Author: McKenna, Kevin
Date published: March 4, 2011
Journal code: NDRG
requested by Vince Hoda
What began more than a decade ago with a simple conversation between then-NHRA Division 2 Director Bill Holt and longtime racer Ronnie Davis has become a nationwide phenomenon: Top Sportsman is one of the most popular and fastest-growing classes at NHRA events. Prior to the 2002 season, Holt became interested in adding the exciting eliminator to NHRA Lucas Oil Drag Racing Series events, and he contacted Davis, who had won a pair of IHRA series titles and was extremely well-connected in the Top Sportsman community. Davis loved the idea, and the wheels were quickly set in motion to feature the first event at the Bristol Dragway Lucas Oil event July 18-20, 2002.
Davis, who is the reigning Southeast Division Top Sportsman champion and still sponsors the class through his business, Davis Custom Golf Carts, remembers the initial meetings to discuss the addition of Top Sportsman.
"Bill asked me what I thought, and I told him it was time to make it happen," he recalled. "He called me at the right time because I didn't like the direction the class was headed. We talked and came up with a proposal to try a five-race series. I had a lot of input regarding the rules. I even put together the first sponsorship with John Bleakley RV Centers, who sponsored my car at the time.
"Even after everyone agreed to do the deal, there was still a lot of work to be done. First of all, most of the current Top Sportsman racers did not have an NHRA license. I had to call a bunch of my IHRA friends and beg them to come and support it. We even sent a few drivers to a local doctor so they could get their licenses that weekend. We had 16 cars at the first event, and that was a pretty good turnout considering the short notice we had. That's how the whole thing started."
At the inaugural event in Bristol, Tony Russell qualified No. 1 with a 7.13, a run that likely wouldn't land a driver in the top half of the field at most events today, and Billy Vaughn captured the historic first NHRA Wally in Top Sportsman after taking a final-round victory over Glenn Maine.
Since the inaugural event in 2002, Top Sportsman has steadily grown as a presence at NHRA events. In 2003, the class spread to Divisions 3 and 4, and today it is contested in all seven divisions as well as at the JEGS NHRA SPORTSnationals races, the JEGS Allstars, and seven NHRA Full Throttle Drag Racing Series events. Given the popularity of the class, it was a natural that a Top Dragster category would follow. Likewise, Top Dragster is contested in all seven divisions and featured at select Full Throttle events, the three JEGS NHRA SPORTSnationals, and the JEGS Allstars.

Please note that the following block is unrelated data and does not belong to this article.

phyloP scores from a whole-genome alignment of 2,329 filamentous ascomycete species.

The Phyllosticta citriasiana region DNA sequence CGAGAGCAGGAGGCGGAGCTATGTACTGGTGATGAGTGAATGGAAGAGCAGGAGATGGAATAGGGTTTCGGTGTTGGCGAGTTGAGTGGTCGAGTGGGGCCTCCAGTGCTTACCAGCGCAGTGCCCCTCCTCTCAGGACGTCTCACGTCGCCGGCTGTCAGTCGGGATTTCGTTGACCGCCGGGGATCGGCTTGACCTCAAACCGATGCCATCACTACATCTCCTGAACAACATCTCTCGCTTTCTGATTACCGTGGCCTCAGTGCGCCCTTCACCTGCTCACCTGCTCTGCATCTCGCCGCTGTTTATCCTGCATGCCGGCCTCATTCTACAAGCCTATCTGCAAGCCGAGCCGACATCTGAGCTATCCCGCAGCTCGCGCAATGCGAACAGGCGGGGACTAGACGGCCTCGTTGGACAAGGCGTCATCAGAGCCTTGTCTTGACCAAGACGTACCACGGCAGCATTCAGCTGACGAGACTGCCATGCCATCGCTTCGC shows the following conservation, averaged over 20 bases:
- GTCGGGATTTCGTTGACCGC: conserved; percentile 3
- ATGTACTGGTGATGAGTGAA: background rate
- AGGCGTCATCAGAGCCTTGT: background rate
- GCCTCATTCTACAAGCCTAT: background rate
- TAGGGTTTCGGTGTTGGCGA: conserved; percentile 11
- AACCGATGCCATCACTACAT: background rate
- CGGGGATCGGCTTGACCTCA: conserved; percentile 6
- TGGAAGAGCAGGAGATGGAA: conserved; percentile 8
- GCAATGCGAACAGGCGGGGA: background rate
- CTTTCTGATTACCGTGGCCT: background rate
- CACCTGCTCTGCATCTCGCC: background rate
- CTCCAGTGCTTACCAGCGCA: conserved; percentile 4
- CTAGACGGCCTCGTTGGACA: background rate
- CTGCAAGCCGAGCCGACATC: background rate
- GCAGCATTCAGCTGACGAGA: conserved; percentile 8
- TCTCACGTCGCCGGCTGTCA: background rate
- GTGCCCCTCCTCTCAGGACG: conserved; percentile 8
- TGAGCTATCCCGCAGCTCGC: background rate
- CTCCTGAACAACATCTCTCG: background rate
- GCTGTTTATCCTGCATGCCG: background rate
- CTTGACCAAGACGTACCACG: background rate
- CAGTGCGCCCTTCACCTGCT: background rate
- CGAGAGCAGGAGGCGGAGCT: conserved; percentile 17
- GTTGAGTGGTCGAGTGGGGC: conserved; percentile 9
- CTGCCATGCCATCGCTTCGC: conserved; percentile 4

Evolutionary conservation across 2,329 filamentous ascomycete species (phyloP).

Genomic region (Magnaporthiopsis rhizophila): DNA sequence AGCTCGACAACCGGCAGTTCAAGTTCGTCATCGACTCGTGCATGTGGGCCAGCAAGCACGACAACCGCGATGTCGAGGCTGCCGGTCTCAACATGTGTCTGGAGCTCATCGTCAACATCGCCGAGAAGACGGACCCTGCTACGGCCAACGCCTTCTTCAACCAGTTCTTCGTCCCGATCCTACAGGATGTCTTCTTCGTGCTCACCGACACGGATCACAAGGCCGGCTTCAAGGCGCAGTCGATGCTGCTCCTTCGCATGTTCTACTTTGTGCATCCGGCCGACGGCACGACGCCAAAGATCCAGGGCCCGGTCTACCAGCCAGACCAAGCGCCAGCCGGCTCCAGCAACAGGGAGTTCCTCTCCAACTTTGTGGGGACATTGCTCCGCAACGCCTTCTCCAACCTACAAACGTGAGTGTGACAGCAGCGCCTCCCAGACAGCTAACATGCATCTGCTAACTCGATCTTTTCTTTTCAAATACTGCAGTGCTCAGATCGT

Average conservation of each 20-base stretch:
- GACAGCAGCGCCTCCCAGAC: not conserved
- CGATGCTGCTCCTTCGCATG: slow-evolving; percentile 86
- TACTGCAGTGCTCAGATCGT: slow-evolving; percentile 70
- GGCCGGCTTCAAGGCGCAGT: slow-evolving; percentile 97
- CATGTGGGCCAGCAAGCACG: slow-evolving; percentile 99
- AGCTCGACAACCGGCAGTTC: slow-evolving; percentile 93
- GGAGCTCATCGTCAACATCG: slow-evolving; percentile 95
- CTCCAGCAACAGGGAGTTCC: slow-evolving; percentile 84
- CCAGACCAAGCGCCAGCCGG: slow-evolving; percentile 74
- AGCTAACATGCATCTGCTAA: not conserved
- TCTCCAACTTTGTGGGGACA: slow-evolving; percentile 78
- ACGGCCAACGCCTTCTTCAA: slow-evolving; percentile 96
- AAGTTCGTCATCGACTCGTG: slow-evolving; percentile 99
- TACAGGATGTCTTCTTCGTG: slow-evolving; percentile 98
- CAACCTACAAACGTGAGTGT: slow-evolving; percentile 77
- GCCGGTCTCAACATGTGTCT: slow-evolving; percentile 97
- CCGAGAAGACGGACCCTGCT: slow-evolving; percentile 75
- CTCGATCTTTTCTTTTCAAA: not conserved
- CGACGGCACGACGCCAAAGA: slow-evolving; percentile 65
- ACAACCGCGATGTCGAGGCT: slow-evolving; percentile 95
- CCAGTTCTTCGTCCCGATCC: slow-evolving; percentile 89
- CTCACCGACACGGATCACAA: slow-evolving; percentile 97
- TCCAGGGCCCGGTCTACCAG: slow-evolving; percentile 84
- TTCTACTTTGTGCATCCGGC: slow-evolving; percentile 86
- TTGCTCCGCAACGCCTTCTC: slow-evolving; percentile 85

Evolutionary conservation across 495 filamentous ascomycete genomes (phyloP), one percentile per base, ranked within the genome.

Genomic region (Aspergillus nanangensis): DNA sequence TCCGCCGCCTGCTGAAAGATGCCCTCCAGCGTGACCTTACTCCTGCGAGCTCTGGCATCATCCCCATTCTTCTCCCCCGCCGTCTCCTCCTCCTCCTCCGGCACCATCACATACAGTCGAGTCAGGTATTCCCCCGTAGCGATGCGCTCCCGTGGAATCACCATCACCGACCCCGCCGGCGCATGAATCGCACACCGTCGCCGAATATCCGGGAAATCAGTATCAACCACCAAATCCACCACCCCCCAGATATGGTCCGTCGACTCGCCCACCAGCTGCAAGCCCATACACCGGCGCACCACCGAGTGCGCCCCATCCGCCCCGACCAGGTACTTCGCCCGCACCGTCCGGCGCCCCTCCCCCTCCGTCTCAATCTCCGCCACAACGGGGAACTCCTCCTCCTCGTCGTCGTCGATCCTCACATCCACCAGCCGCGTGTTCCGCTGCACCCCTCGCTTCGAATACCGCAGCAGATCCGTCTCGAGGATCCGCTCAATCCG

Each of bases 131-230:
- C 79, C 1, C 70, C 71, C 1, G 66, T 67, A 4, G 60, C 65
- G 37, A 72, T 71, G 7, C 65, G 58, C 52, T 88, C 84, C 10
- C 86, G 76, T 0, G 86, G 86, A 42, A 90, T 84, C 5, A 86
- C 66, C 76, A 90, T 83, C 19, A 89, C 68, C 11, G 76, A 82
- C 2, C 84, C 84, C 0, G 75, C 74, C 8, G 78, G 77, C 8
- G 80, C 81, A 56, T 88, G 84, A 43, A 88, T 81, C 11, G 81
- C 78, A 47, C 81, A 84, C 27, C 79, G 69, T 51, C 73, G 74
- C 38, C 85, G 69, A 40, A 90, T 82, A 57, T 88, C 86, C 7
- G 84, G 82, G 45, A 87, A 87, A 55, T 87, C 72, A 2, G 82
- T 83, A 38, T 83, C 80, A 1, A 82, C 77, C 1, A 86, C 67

For the uninitiated, Top Sportsman is essentially an E.T. bracket class reserved for fullbodied cars that features a qualified field (usually 32 cars). With liberal engine rules that allow for unlimited cubic inches and power adders such as nitrous oxide, superchargers, and turbochargers, six-second runs at more than 200 mph are commonplace; some of the quicker qualifiers post elapsed times that are quicker than those of a competitive Pro Stock entry. Much like Pro Stock, the class originated in the Deep South, where various Quick 8, Quick, 16, and Quick 32 eliminators for doorslammer-type vehicles have been common at local tracks for decades. Around 1990, Top Sportsman spawned the heads-up racing that eventually became Pro Mod.
Other than sheer performance, the appeal of Top Sportsman is the diverse nature of its entries. At most events, the field is made up of not only late-model Pro Stock-style entries including the Pontiac GXP and Dodge Avenger, but also models such as early Corvettes, Barracudas, Studebakers, and even pickups.
To Davis, as well as many other racers, adding Top Sportsman (and later Top Dragster) made perfect sense because a significant number of Super Comp and Super Gas racers wanted to go quicker but couldn't make the commitment to race in Pro Mod, Comp, or the alcohol classes or to move into a Professional category. Davis also saw it as an opportunity to increase spectator appeal at Lucas Oil Series races.